Billy Ray Lloyd

The drifter sits on a misshaped chair in the corner of the abandoned shell of Betty’s Beauty and Salon. The light shines through the cracks of wood and graffiti. The drifters bones crack as he his body settles. There are no more battles to be fought today.  He was done with the scarlet haze of life. Everyone is gone.

Fifty miles away there is an abandoned road block. Some houses lights were left on. Garage doors were left open. A trench is dug between. An old pontiac has a fist indented into its hood and has skid marks left from when it was drug sidewise and turned over into a ditch. There is abandoned tank bunkers laid five miles across a field. Forty craters were left between them and the main road. Treads blow through the front of the wall that otherwise blends in with the surrounding hill and turn promptly into the other direction. A syrian still sounds faintly from the buried speaker on the end of a snapped pole. There is a tunnel through the public library and a path straight through one end to the other. It all ends at Betty’s Beauty and Salon.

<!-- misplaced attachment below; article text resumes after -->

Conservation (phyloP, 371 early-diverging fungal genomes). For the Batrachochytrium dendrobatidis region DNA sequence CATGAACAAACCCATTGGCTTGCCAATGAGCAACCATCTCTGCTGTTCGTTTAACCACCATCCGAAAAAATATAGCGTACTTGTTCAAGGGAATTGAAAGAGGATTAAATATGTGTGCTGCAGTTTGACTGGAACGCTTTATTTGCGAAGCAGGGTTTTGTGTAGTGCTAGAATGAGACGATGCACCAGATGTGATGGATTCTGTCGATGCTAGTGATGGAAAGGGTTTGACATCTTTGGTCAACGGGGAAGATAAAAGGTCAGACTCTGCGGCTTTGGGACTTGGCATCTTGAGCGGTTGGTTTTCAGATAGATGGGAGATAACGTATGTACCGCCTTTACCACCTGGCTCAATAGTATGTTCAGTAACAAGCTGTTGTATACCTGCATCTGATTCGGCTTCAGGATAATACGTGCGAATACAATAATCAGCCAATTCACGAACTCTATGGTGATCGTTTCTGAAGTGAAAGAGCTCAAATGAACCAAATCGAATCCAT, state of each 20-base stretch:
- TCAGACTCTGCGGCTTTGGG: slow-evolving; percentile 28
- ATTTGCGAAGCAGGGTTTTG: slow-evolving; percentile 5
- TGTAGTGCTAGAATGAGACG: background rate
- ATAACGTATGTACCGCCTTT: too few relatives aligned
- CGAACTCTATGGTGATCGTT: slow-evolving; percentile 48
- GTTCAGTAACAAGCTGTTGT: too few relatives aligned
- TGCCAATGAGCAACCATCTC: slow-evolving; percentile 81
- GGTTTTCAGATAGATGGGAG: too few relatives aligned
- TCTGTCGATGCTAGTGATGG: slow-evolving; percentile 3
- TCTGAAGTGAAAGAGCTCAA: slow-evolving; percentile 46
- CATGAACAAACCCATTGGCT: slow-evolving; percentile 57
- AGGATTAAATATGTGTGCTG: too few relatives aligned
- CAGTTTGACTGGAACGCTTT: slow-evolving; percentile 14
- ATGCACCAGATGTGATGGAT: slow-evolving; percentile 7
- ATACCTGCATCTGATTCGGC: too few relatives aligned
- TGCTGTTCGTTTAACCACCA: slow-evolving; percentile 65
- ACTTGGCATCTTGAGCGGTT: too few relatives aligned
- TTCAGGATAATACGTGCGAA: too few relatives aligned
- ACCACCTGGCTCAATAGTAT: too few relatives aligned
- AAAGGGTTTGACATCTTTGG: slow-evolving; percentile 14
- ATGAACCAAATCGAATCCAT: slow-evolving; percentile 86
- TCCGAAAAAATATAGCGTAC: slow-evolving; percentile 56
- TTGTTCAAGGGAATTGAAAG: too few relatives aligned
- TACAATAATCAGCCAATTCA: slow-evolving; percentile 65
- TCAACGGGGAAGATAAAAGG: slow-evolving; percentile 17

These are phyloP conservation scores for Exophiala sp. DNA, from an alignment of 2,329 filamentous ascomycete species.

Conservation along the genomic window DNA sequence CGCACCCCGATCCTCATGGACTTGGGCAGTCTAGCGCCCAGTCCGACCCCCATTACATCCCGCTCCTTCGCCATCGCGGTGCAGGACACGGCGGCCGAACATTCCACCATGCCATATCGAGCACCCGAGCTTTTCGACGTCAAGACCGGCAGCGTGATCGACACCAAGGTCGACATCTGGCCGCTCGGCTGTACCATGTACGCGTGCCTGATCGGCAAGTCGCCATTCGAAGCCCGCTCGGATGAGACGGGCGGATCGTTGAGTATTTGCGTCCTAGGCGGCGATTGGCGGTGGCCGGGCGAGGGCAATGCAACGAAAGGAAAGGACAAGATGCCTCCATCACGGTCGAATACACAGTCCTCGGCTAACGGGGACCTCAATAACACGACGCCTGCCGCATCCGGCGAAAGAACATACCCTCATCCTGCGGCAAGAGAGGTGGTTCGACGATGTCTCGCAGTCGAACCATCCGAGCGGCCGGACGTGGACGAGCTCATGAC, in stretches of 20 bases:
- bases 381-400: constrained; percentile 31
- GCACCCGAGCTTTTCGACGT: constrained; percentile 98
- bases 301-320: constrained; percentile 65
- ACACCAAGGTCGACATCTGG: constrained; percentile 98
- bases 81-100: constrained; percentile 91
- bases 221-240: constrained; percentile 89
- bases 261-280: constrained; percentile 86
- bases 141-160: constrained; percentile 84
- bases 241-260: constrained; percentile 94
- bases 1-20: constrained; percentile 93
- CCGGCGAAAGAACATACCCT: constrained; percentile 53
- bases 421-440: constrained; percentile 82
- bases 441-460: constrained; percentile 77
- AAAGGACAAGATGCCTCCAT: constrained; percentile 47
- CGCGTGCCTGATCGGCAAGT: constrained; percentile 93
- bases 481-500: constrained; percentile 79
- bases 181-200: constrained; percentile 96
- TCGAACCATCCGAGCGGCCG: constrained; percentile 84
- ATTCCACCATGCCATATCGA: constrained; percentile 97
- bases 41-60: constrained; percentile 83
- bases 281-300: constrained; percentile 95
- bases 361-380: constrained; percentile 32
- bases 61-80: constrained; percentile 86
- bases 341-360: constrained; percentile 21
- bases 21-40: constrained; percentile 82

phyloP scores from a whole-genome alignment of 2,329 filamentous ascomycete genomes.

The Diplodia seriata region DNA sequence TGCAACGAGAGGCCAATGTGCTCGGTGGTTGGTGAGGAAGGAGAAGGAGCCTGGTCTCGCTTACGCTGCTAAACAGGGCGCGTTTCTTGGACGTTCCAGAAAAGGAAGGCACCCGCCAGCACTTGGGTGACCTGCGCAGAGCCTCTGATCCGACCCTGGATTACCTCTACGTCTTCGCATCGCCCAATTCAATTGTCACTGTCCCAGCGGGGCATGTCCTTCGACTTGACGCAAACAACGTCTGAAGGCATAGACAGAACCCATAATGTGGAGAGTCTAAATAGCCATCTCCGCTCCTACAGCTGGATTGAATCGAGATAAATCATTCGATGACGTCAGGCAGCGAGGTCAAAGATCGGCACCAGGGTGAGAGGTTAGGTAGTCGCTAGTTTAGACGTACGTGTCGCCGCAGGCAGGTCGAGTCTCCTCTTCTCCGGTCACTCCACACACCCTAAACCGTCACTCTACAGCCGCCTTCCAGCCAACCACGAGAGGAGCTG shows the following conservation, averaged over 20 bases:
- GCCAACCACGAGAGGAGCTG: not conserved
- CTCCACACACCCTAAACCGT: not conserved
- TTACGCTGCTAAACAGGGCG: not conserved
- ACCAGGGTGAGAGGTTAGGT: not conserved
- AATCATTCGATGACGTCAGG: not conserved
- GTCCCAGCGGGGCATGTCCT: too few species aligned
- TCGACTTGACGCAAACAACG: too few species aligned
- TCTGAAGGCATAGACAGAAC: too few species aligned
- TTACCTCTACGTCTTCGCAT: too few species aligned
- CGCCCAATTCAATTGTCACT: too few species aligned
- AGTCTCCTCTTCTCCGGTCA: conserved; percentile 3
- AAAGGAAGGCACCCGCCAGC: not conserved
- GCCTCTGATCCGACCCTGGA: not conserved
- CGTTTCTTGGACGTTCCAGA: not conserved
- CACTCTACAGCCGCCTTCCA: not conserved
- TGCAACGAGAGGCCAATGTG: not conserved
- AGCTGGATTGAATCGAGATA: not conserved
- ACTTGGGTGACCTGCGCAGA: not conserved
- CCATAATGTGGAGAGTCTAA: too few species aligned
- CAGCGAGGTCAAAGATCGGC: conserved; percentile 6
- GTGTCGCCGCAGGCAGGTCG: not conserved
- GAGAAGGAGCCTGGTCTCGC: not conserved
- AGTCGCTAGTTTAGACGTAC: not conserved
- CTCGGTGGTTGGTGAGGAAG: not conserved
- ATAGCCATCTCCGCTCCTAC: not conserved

He had a cough. He tried to ignore it while he could. He let the adrenaline and strength of his lounges ignore it, while he could, but now it jerked him out of his chair. His body hunched over and his shoulders jerked violently back as he coughed. There were no doctors left. Not for a hundred miles. Maybe more. He didn’t know where they had carted off the people. He wouldn’t be near one. He couldn’t figure out why he kept thinking of it. It wasn’t an option. He had made it that way. He looked up at the strands of sunlight. He thought back to his first fight. Just a few boys from the neighborhood. He didn’t understand why they picked on him but he also didn’t understand why he would suffer it. He fought them in a graffitied ally. He had left them lying on the ground in too much pain to move. He came accross the next person he saw and hadn’t stopped. The guy got a few good punches in but was left through on a grosser check-out. Then there was the grosser. There was always someone else to beat. Soon police, a local gang playing hooky, construction workers, stopped drivers, then some more police. Now it was army and very dramatic citizens. He lost track long ago how many. His contemplative gaze was interrupted by his chest heaving cough after caugh. His fists slammed into the linoleum.

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